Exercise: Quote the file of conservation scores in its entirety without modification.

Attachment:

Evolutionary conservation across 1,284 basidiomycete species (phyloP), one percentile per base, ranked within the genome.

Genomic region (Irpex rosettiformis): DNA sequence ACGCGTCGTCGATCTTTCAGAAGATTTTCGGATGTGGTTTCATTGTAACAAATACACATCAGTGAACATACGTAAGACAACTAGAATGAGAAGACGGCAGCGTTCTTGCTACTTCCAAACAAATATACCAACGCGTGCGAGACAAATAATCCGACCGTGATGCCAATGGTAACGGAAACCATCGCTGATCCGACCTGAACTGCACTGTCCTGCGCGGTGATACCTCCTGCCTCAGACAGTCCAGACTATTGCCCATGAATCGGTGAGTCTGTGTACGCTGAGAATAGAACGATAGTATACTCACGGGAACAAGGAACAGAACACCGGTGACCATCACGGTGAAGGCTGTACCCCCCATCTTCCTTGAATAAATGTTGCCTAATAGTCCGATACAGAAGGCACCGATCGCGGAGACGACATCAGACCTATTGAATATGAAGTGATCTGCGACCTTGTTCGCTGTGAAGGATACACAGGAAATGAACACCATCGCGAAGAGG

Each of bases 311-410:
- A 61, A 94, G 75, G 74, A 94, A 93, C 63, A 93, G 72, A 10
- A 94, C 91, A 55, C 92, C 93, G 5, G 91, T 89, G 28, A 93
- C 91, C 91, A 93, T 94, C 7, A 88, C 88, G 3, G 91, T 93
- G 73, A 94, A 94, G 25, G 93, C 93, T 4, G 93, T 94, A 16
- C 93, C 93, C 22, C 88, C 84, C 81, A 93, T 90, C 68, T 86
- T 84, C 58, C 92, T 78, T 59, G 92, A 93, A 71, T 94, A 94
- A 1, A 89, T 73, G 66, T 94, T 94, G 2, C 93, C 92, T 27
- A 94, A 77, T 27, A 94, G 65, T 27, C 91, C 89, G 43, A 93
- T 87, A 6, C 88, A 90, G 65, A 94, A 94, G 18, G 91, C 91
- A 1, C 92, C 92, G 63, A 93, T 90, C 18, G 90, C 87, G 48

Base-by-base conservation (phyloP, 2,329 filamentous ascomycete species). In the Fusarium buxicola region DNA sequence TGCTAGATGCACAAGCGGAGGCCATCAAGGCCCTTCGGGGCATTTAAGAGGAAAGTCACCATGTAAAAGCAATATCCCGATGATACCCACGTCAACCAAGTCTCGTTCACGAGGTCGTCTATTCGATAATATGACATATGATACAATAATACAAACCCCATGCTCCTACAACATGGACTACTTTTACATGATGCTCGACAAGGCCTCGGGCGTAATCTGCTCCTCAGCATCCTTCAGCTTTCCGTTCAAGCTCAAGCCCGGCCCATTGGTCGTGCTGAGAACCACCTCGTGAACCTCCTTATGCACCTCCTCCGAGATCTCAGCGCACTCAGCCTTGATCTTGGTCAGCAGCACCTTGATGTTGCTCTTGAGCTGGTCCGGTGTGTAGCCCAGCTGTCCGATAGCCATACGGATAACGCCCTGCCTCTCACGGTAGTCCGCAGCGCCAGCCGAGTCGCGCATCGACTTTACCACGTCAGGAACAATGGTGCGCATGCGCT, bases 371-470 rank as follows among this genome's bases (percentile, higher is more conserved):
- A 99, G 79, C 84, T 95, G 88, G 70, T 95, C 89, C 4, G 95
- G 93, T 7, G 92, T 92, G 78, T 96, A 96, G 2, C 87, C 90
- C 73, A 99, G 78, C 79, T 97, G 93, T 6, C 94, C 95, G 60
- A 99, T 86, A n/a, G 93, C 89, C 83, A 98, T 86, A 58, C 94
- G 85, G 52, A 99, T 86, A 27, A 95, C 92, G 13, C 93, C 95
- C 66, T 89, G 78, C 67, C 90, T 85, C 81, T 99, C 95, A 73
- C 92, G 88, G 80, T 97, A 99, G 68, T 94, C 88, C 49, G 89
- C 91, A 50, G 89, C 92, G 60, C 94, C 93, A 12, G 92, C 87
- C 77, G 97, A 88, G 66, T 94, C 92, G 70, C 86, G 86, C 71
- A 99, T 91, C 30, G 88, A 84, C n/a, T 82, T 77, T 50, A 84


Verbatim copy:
Evolutionary conservation across 1,284 basidiomycete species (phyloP), one percentile per base, ranked within the genome.

Genomic region (Irpex rosettiformis): DNA sequence ACGCGTCGTCGATCTTTCAGAAGATTTTCGGATGTGGTTTCATTGTAACAAATACACATCAGTGAACATACGTAAGACAACTAGAATGAGAAGACGGCAGCGTTCTTGCTACTTCCAAACAAATATACCAACGCGTGCGAGACAAATAATCCGACCGTGATGCCAATGGTAACGGAAACCATCGCTGATCCGACCTGAACTGCACTGTCCTGCGCGGTGATACCTCCTGCCTCAGACAGTCCAGACTATTGCCCATGAATCGGTGAGTCTGTGTACGCTGAGAATAGAACGATAGTATACTCACGGGAACAAGGAACAGAACACCGGTGACCATCACGGTGAAGGCTGTACCCCCCATCTTCCTTGAATAAATGTTGCCTAATAGTCCGATACAGAAGGCACCGATCGCGGAGACGACATCAGACCTATTGAATATGAAGTGATCTGCGACCTTGTTCGCTGTGAAGGATACACAGGAAATGAACACCATCGCGAAGAGG

Each of bases 311-410:
- A 61, A 94, G 75, G 74, A 94, A 93, C 63, A 93, G 72, A 10
- A 94, C 91, A 55, C 92, C 93, G 5, G 91, T 89, G 28, A 93
- C 91, C 91, A 93, T 94, C 7, A 88, C 88, G 3, G 91, T 93
- G 73, A 94, A 94, G 25, G 93, C 93, T 4, G 93, T 94, A 16
- C 93, C 93, C 22, C 88, C 84, C 81, A 93, T 90, C 68, T 86
- T 84, C 58, C 92, T 78, T 59, G 92, A 93, A 71, T 94, A 94
- A 1, A 89, T 73, G 66, T 94, T 94, G 2, C 93, C 92, T 27
- A 94, A 77, T 27, A 94, G 65, T 27, C 91, C 89, G 43, A 93
- T 87, A 6, C 88, A 90, G 65, A 94, A 94, G 18, G 91, C 91
- A 1, C 92, C 92, G 63, A 93, T 90, C 18, G 90, C 87, G 48

Base-by-base conservation (phyloP, 2,329 filamentous ascomycete species). In the Fusarium buxicola region DNA sequence TGCTAGATGCACAAGCGGAGGCCATCAAGGCCCTTCGGGGCATTTAAGAGGAAAGTCACCATGTAAAAGCAATATCCCGATGATACCCACGTCAACCAAGTCTCGTTCACGAGGTCGTCTATTCGATAATATGACATATGATACAATAATACAAACCCCATGCTCCTACAACATGGACTACTTTTACATGATGCTCGACAAGGCCTCGGGCGTAATCTGCTCCTCAGCATCCTTCAGCTTTCCGTTCAAGCTCAAGCCCGGCCCATTGGTCGTGCTGAGAACCACCTCGTGAACCTCCTTATGCACCTCCTCCGAGATCTCAGCGCACTCAGCCTTGATCTTGGTCAGCAGCACCTTGATGTTGCTCTTGAGCTGGTCCGGTGTGTAGCCCAGCTGTCCGATAGCCATACGGATAACGCCCTGCCTCTCACGGTAGTCCGCAGCGCCAGCCGAGTCGCGCATCGACTTTACCACGTCAGGAACAATGGTGCGCATGCGCT, bases 371-470 rank as follows among this genome's bases (percentile, higher is more conserved):
- A 99, G 79, C 84, T 95, G 88, G 70, T 95, C 89, C 4, G 95
- G 93, T 7, G 92, T 92, G 78, T 96, A 96, G 2, C 87, C 90
- C 73, A 99, G 78, C 79, T 97, G 93, T 6, C 94, C 95, G 60
- A 99, T 86, A n/a, G 93, C 89, C 83, A 98, T 86, A 58, C 94
- G 85, G 52, A 99, T 86, A 27, A 95, C 92, G 13, C 93, C 95
- C 66, T 89, G 78, C 67, C 90, T 85, C 81, T 99, C 95, A 73
- C 92, G 88, G 80, T 97, A 99, G 68, T 94, C 88, C 49, G 89
- C 91, A 50, G 89, C 92, G 60, C 94, C 93, A 12, G 92, C 87
- C 77, G 97, A 88, G 66, T 94, C 92, G 70, C 86, G 86, C 71
- A 99, T 91, C 30, G 88, A 84, C n/a, T 82, T 77, T 50, A 84